Coffee Via New Communication Technology

I have been reflecting, of late, on the impact and significance of new communication technologies / social networking tools in our culture. The Internet itself, blogs, email, instant messaging, texting, i-phones, Blackberries, MySpace, Facebook, YouTube, Twitter, etc. Communication in Western culture has changed exponentially in my lifetime, and I am only 35!

Yesterday I shared a link to a video that gives a rather unnerving, satirical viewpoint on Twittering, the micro-blogging phenomenon of which I have been a part now for maybe two or three months. Today I am glad to share with you how all this high-tech instant communication can be a part of a real relationship where coffee is imbibed, stories are shared, theology is hammered out, and friendship is deepened.

Last week as I was going through my emails at the office, I got an instant message (G-mail style) from a good friend of mine. It was one of those “Wazzup?” kind of messages. Rather quickly, this simple correspondence evolved into some genuine theological discussion. My Catholic friend had been talking to his Pentecostal co-worker about the Trinity, and he was curious to hear my non-denominational, evangelical take on it. I quickly suggested to him that a late lunch at Raising Cane’s was required if this was to go any further. (For those of you living outside the range of Cane’s, you are sadly missing out on the finest chicken fingers and dipping sauce known to the free world. Guthrie’s in Tuscaloosa, AL holds a close second.)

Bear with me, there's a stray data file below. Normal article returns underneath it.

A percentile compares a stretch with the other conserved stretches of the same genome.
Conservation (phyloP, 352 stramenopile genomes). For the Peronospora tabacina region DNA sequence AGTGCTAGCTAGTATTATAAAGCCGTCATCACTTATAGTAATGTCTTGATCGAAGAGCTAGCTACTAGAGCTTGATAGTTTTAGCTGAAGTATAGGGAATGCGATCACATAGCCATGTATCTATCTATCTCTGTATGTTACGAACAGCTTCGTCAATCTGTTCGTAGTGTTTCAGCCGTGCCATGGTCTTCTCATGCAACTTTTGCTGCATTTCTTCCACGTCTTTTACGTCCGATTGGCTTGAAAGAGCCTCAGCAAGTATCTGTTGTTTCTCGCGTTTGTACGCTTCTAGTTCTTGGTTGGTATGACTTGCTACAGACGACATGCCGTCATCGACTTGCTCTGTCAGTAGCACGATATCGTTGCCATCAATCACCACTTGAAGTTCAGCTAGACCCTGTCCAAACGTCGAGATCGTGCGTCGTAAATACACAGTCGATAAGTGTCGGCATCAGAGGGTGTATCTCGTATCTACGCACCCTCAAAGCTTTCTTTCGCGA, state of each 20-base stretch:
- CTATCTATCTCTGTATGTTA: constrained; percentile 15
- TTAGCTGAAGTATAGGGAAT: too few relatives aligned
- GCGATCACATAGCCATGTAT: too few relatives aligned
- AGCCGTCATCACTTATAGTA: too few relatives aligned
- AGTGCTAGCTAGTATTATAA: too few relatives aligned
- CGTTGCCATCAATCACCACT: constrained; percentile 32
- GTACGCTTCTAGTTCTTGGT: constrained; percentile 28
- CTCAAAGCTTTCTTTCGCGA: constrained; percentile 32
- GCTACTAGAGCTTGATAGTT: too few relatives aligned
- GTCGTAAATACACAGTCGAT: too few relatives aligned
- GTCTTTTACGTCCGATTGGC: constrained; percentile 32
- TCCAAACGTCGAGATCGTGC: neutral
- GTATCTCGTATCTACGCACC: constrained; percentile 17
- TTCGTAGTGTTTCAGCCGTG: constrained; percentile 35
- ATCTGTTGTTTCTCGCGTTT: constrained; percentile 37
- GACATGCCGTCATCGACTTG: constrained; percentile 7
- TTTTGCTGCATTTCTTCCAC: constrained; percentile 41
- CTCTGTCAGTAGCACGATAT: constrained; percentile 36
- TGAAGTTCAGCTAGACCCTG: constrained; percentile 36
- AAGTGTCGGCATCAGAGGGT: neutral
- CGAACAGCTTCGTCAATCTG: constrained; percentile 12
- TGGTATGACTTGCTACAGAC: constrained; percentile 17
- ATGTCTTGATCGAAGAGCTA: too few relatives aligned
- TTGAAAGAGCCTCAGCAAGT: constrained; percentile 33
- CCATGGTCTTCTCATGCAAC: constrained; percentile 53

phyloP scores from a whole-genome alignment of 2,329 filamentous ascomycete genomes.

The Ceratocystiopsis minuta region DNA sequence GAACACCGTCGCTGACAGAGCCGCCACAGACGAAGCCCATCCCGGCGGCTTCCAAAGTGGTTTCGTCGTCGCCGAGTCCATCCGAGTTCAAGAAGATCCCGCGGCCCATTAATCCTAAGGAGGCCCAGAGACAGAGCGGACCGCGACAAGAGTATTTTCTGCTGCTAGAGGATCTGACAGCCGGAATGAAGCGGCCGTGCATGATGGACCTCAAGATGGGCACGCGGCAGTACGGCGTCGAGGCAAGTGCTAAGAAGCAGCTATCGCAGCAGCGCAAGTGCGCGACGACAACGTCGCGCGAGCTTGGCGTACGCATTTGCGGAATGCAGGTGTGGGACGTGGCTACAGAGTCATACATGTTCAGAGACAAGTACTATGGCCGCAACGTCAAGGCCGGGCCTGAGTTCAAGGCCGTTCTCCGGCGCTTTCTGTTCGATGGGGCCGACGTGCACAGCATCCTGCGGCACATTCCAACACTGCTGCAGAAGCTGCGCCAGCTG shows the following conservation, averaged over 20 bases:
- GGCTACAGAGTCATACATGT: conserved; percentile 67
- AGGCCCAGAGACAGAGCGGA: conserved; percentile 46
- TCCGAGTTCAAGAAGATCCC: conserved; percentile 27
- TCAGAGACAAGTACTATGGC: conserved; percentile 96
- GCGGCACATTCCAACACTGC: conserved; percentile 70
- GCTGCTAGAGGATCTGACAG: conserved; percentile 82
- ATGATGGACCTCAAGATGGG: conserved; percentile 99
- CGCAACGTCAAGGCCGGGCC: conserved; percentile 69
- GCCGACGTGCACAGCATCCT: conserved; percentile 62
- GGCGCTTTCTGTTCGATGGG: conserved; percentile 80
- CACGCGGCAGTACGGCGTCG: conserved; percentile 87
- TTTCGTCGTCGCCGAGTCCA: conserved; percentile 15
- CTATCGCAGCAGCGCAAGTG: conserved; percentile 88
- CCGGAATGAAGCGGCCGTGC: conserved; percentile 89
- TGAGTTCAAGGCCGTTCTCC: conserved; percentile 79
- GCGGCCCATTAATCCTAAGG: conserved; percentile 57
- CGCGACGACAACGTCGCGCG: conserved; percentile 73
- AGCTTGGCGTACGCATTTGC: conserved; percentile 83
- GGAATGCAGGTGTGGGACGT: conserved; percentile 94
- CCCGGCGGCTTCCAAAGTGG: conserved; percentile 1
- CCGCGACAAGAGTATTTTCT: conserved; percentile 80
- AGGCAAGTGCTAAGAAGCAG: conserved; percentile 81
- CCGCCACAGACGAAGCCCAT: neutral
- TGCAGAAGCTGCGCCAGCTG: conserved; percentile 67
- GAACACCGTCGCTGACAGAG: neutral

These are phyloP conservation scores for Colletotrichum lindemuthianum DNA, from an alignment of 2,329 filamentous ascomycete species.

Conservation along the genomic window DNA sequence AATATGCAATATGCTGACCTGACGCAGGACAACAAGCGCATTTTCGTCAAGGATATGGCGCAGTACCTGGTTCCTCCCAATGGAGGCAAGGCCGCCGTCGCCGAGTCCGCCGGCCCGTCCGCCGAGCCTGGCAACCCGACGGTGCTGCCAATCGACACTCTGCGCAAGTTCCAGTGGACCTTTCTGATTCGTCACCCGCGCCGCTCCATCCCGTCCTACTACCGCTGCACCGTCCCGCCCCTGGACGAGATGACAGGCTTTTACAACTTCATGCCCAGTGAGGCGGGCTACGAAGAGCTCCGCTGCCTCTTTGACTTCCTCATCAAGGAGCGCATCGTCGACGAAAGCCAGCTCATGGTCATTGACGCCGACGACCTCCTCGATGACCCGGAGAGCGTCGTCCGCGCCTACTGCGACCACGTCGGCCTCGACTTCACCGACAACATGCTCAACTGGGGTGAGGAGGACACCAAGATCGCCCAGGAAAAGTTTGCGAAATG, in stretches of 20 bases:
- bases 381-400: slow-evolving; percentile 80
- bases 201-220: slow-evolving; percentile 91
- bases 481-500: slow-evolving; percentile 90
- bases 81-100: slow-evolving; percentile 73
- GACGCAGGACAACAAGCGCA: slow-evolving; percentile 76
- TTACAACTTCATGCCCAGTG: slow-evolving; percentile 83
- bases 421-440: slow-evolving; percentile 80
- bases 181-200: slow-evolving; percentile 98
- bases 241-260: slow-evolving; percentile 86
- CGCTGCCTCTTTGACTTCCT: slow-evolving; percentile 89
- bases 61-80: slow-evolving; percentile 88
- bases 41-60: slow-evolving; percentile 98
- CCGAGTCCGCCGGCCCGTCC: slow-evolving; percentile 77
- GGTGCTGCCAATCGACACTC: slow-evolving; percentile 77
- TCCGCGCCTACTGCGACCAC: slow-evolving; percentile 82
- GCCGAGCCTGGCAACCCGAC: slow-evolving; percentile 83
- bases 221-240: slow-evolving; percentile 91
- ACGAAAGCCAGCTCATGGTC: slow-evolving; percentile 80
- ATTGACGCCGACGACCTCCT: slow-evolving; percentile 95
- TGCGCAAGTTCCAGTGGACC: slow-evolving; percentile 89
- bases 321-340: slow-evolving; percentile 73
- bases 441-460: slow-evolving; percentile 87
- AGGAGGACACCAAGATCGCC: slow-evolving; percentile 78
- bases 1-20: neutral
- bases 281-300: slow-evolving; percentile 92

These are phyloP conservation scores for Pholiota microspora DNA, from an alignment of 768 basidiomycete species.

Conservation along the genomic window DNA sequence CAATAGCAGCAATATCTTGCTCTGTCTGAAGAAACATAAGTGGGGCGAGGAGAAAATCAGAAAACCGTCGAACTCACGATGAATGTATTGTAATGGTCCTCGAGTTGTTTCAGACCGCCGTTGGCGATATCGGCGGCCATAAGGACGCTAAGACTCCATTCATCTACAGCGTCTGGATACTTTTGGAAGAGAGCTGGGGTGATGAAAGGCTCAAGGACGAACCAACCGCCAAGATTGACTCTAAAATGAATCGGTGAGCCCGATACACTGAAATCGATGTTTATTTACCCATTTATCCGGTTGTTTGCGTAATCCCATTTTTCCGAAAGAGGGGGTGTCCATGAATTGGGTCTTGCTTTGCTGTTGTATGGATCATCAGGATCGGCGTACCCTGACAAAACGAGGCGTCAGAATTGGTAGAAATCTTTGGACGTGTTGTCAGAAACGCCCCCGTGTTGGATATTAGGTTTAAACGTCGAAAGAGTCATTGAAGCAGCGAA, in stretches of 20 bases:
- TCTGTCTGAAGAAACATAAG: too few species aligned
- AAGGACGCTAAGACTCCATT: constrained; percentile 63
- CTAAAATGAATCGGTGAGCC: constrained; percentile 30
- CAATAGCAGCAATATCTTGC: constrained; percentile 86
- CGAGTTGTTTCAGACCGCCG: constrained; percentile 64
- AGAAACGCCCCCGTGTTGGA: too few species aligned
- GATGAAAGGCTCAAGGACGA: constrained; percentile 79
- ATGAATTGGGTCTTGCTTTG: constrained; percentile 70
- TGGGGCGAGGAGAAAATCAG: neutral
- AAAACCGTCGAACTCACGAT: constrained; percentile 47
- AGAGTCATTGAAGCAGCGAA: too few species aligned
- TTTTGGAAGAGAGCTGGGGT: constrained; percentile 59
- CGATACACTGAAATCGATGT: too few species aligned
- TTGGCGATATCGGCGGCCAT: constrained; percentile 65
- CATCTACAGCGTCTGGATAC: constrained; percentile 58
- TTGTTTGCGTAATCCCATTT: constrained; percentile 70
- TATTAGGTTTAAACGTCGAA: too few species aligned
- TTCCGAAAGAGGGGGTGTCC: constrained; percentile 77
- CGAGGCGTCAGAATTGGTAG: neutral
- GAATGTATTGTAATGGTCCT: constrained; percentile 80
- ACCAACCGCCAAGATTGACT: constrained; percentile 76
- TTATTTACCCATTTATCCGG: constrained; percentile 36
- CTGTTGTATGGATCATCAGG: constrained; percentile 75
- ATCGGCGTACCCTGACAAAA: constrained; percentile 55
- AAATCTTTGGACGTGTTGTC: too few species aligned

The conversation was spirited, heartening, and rather deep. As we were leaving, my buddy commented that we really should do this more regularly, kinda like the old guys who have breakfast every Friday morning at Frank’s, or IHOP, or whatever. We both laughed, but agreed he was onto something, and left with an undefined hope of continuing this dialogue.

So yesterday he sends me another G-mail instant message, clarifying the Trinitarian view of his Pentecostal colleague, etc. Before we finished the online conversation, we had set up a standing weekly appointment for coffee on Friday mornings at 6:30. I sense real, lasting friendship in the making – the kind that doesn’t seem to happen as much anymore in our culture of surface relationships and conversational skimming. We’ll see.

My point today is this: tools make whatever impact they make based on how they are used by the tool-wielder. All this communication technology can easily be used as a substitute for real relationships while giving the appearance of many friendships. But it can be a helpful method for real people to make real progress in deepening real relationships over real coffee. Bottoms up!

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